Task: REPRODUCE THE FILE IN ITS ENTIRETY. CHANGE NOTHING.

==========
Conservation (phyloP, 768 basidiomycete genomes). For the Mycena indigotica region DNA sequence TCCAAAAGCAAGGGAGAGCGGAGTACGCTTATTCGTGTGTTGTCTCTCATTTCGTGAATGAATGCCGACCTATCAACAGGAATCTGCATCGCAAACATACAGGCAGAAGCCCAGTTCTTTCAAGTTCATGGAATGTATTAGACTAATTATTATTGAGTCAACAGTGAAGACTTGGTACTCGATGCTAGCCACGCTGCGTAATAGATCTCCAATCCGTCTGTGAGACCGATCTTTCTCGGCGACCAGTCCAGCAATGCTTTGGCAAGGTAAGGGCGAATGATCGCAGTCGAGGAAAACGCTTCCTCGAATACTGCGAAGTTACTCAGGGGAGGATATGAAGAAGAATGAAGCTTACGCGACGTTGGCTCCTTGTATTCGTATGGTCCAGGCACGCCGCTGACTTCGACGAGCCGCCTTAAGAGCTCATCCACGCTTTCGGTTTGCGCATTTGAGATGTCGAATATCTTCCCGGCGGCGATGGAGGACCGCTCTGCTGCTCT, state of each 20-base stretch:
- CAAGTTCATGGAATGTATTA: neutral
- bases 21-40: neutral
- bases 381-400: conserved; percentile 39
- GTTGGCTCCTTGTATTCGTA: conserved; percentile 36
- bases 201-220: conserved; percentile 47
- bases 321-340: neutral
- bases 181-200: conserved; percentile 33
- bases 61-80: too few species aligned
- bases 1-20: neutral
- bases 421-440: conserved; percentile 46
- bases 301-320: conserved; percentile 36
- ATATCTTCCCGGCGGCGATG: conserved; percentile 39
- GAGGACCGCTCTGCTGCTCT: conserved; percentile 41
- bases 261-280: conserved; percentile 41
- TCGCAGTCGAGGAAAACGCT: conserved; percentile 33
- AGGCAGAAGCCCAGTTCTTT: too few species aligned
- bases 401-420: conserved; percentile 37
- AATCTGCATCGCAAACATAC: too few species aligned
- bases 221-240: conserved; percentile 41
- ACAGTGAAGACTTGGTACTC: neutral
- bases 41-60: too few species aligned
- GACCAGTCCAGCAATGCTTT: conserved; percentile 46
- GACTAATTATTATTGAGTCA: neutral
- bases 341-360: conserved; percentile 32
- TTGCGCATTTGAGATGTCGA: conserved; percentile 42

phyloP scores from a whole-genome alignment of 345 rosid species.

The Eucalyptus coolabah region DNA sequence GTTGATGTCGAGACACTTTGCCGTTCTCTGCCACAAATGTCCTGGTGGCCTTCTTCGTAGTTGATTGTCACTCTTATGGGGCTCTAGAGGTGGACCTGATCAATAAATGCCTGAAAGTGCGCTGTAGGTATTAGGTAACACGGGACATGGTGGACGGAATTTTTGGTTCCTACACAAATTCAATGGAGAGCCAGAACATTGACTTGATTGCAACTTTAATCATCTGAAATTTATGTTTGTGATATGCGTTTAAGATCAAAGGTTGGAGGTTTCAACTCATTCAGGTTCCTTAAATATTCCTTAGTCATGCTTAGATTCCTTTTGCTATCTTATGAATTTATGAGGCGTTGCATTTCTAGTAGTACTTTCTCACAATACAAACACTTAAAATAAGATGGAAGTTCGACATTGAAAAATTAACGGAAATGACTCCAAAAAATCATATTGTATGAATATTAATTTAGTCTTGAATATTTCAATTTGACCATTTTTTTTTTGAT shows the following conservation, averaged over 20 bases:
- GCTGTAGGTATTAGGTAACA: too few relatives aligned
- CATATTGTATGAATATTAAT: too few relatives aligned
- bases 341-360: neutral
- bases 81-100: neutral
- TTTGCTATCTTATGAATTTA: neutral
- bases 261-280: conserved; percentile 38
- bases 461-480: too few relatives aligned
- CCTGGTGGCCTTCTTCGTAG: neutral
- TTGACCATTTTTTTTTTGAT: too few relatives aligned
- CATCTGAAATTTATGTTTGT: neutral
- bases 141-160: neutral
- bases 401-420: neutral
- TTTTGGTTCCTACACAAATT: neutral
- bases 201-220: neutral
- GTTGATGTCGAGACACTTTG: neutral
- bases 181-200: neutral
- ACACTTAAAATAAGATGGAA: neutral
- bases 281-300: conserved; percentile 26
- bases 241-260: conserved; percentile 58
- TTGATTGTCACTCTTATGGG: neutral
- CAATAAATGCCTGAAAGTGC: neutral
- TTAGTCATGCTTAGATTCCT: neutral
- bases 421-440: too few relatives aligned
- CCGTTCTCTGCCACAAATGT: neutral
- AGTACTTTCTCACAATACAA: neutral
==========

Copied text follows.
Conservation (phyloP, 768 basidiomycete genomes). For the Mycena indigotica region DNA sequence TCCAAAAGCAAGGGAGAGCGGAGTACGCTTATTCGTGTGTTGTCTCTCATTTCGTGAATGAATGCCGACCTATCAACAGGAATCTGCATCGCAAACATACAGGCAGAAGCCCAGTTCTTTCAAGTTCATGGAATGTATTAGACTAATTATTATTGAGTCAACAGTGAAGACTTGGTACTCGATGCTAGCCACGCTGCGTAATAGATCTCCAATCCGTCTGTGAGACCGATCTTTCTCGGCGACCAGTCCAGCAATGCTTTGGCAAGGTAAGGGCGAATGATCGCAGTCGAGGAAAACGCTTCCTCGAATACTGCGAAGTTACTCAGGGGAGGATATGAAGAAGAATGAAGCTTACGCGACGTTGGCTCCTTGTATTCGTATGGTCCAGGCACGCCGCTGACTTCGACGAGCCGCCTTAAGAGCTCATCCACGCTTTCGGTTTGCGCATTTGAGATGTCGAATATCTTCCCGGCGGCGATGGAGGACCGCTCTGCTGCTCT, state of each 20-base stretch:
- CAAGTTCATGGAATGTATTA: neutral
- bases 21-40: neutral
- bases 381-400: conserved; percentile 39
- GTTGGCTCCTTGTATTCGTA: conserved; percentile 36
- bases 201-220: conserved; percentile 47
- bases 321-340: neutral
- bases 181-200: conserved; percentile 33
- bases 61-80: too few species aligned
- bases 1-20: neutral
- bases 421-440: conserved; percentile 46
- bases 301-320: conserved; percentile 36
- ATATCTTCCCGGCGGCGATG: conserved; percentile 39
- GAGGACCGCTCTGCTGCTCT: conserved; percentile 41
- bases 261-280: conserved; percentile 41
- TCGCAGTCGAGGAAAACGCT: conserved; percentile 33
- AGGCAGAAGCCCAGTTCTTT: too few species aligned
- bases 401-420: conserved; percentile 37
- AATCTGCATCGCAAACATAC: too few species aligned
- bases 221-240: conserved; percentile 41
- ACAGTGAAGACTTGGTACTC: neutral
- bases 41-60: too few species aligned
- GACCAGTCCAGCAATGCTTT: conserved; percentile 46
- GACTAATTATTATTGAGTCA: neutral
- bases 341-360: conserved; percentile 32
- TTGCGCATTTGAGATGTCGA: conserved; percentile 42

phyloP scores from a whole-genome alignment of 345 rosid species.

The Eucalyptus coolabah region DNA sequence GTTGATGTCGAGACACTTTGCCGTTCTCTGCCACAAATGTCCTGGTGGCCTTCTTCGTAGTTGATTGTCACTCTTATGGGGCTCTAGAGGTGGACCTGATCAATAAATGCCTGAAAGTGCGCTGTAGGTATTAGGTAACACGGGACATGGTGGACGGAATTTTTGGTTCCTACACAAATTCAATGGAGAGCCAGAACATTGACTTGATTGCAACTTTAATCATCTGAAATTTATGTTTGTGATATGCGTTTAAGATCAAAGGTTGGAGGTTTCAACTCATTCAGGTTCCTTAAATATTCCTTAGTCATGCTTAGATTCCTTTTGCTATCTTATGAATTTATGAGGCGTTGCATTTCTAGTAGTACTTTCTCACAATACAAACACTTAAAATAAGATGGAAGTTCGACATTGAAAAATTAACGGAAATGACTCCAAAAAATCATATTGTATGAATATTAATTTAGTCTTGAATATTTCAATTTGACCATTTTTTTTTTGAT shows the following conservation, averaged over 20 bases:
- GCTGTAGGTATTAGGTAACA: too few relatives aligned
- CATATTGTATGAATATTAAT: too few relatives aligned
- bases 341-360: neutral
- bases 81-100: neutral
- TTTGCTATCTTATGAATTTA: neutral
- bases 261-280: conserved; percentile 38
- bases 461-480: too few relatives aligned
- CCTGGTGGCCTTCTTCGTAG: neutral
- TTGACCATTTTTTTTTTGAT: too few relatives aligned
- CATCTGAAATTTATGTTTGT: neutral
- bases 141-160: neutral
- bases 401-420: neutral
- TTTTGGTTCCTACACAAATT: neutral
- bases 201-220: neutral
- GTTGATGTCGAGACACTTTG: neutral
- bases 181-200: neutral
- ACACTTAAAATAAGATGGAA: neutral
- bases 281-300: conserved; percentile 26
- bases 241-260: conserved; percentile 58
- TTGATTGTCACTCTTATGGG: neutral
- CAATAAATGCCTGAAAGTGC: neutral
- TTAGTCATGCTTAGATTCCT: neutral
- bases 421-440: too few relatives aligned
- CCGTTCTCTGCCACAAATGT: neutral
- AGTACTTTCTCACAATACAA: neutral